By learning from the past, studying thought leaders, talking to mentors, and going with what your years of experience have taught you and are likely telling you. Leaders need to listen to that 6th sense they have. Read Malcom Gladwell’s Blink.
Is there a “number one principle” that can help guide a company through the ups and downs of turbulent times?
Breathe. In yoga, we learn to focus on the breath, no matter how intense things are getting, no matter how much it burns, stay focused on the breath. It keeps you steady, and focused, and in rhythm. I believe we can apply the same in a macro sense to business. In business, that’s staying focused, and keeping your eye on the flag, but also ensuring that your key players, and most all of your players are key, are also able to find their breath; make sure they are collectively in a good place as well, so that they can be in their best condition to contribute to the rhythm.
Can you share 3 or 4 of the most common mistakes you have seen other businesses make during difficult times? What should one keep in mind to avoid that?
- Exiting too early — Sometimes the break we’ve been waiting for is literally right around the corner. Some of the greatest business stories have come from brands and founders who were seemingly at the very cliff’s edge and even though it seems that we can’t go any further, if we get creative, we can often hold on for longer than we tell ourselves.
- Showing defeat — Which will lead to an inability to rally and keep the team motivated. Teams are a reflection of their coach and leader, and like our animal friends, they can tune into our emotions and behaviors in hypersensitive ways. Let them know, you are in it for the long-haul.
- Lack of empathy — “Table for one.” That was a saying that used to float around at the Volcom office, and I loved it. It was a quick, light-hearted jab one could use (even if sarcastically) if you felt like someone was only looking out for themselves. It’s so important to consider more than just your own well-being and emotional state; especially when you’re leading a team. Everyone is experiencing the difficulties differently and has different tools to handle those difficulties. As a restaurant manager once told (actually scolded) me when I criticized another team member for not being able to handle the workload that I was able to, at the speed that I thought was normal: “Not everyone is you, Derek. And this team is a lot bigger than just you too, and I need an entire team.” Basically, saying that if I couldn’t support this particular team member in time of need, then really, I was letting down the entire team, and that I was dispensable — no matter how strong of a player I was, the team was bigger than just me.
Generating new business, increasing your profits, or at least maintaining your financial stability can be challenging during good times, even more so during turbulent times. Can you share some of the strategies you use to keep forging ahead and not lose growth traction during a difficult economy?
Bring on new and outside voices. Add new perspectives and be a good listener. Sometimes we get so caught up on our vision that we’re not seeing clearly, and I’ve found that letting people into the circle and really hearing them out can be invaluable. So, during the good times, always be on the lookout for mentors, guides, coaches, and colleagues whose opinions and wisdom you’ll value in those difficult times. That said, don’t be afraid to listen to those voices during the good times too!
Here is the primary question of our discussion. Based on your experience and success, what are the five most important things a business leader should do to lead effectively during uncertain and turbulent times? Please share a story or an example for each.
- Have a vision, stick to the vision — From what I’ve learned, wavering gets you nowhere, and teams respond best to clear direction and steadfast progress. There was a saying that floated around at Volcom, thanks to Wooly (or his dad), “keep your eye on the sparrow.” Don’t lose track of where you’re headed and where you want to be.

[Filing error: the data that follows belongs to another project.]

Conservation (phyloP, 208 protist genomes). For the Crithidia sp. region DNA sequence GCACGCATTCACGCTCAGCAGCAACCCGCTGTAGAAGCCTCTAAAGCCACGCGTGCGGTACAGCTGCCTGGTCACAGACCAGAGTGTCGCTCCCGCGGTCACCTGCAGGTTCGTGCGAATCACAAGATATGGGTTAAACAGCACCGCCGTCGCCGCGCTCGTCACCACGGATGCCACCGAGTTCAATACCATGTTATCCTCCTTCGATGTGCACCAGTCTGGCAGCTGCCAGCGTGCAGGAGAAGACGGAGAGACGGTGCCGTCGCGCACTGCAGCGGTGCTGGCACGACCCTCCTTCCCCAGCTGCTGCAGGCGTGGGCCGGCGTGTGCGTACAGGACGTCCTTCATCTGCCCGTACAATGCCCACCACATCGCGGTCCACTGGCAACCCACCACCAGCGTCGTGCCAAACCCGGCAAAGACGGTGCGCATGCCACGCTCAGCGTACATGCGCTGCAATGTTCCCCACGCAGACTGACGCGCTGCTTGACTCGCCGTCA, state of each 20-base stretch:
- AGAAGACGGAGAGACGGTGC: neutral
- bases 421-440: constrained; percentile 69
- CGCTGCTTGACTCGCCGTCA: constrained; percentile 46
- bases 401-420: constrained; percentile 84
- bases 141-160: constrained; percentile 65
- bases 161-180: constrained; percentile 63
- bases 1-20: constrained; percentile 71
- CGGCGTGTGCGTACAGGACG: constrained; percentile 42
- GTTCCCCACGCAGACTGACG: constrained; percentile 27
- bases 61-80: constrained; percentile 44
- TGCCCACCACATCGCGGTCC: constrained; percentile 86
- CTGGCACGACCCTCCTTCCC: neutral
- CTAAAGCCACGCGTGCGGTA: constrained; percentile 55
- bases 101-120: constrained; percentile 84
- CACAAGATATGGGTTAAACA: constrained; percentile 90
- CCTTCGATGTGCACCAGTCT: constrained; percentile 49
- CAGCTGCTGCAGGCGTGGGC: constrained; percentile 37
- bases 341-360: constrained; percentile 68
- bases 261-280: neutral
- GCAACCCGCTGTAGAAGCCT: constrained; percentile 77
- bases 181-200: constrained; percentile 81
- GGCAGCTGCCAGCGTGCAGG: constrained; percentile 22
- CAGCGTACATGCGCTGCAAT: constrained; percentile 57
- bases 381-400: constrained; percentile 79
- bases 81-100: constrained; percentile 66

- Lead with certainty — Believe in yourself so your team will believe in you. If you believe it can be done, they’ll believe it too. But if no one believes in anything, or anyone, no one’s getting anywhere.
- Have empathy — I can’t stress this one enough. Avoid the “table for one” and the “well if I can make it through this, they should be able to as well” attitude and take time to listen to your team. What do they need? How are they doing?
- Give support — And to really show empathy, offer them the tools, or the means to get through it. Sometimes this means a day off, sometimes this means additional resources, sometimes this simply means a phone call. Know what your team needs, be there for them, and make sure they have what they need to meet the expectations you’ve put on them.
- Show gratitude — When it’s all done, and you reach that vision (or when you meet that daily goal), show them you appreciate them. And don’t just say it, show it. And gratitude shouldn’t just be reserved for the finish line.
Can you please give us your favorite “Life Lesson Quote”? Can you share how that was relevant to you in your life?
“Never, ever stop learning.”
I have a set of index cards that I add little sayings to and post on the refrigerator for my teenage kids. Little things that I hear, or learn, or come up with after being inspired by someone or something. One of the most simple ones, and it’s a core value of mine, is this: Be a lifelong learner. I don’t like to say no to anything, or say no, I’m not a “_______ person” or “That’s just not for me, I don’t understand it…” — I’m someone who wants to learn — at least at a high level — about as much as I can. Just enough to be dangerous, you know. Sometimes I can’t tell if this is a strength or a weakness, because even in grad school I just sort of skimmed the top on all my disciplines — I was drawn more to some than others, of course — but I really have become a generalist across multiple topics rather than a fine-tuned specialist in any one thing.
That said, today, I specialize in sustainability in business and brands, but even that is wide open and spans so many topics; social, environmental, economic, management, leadership, strategy, etc. I think that’s one of the reasons I appreciate it so much.
How can our readers further follow your work?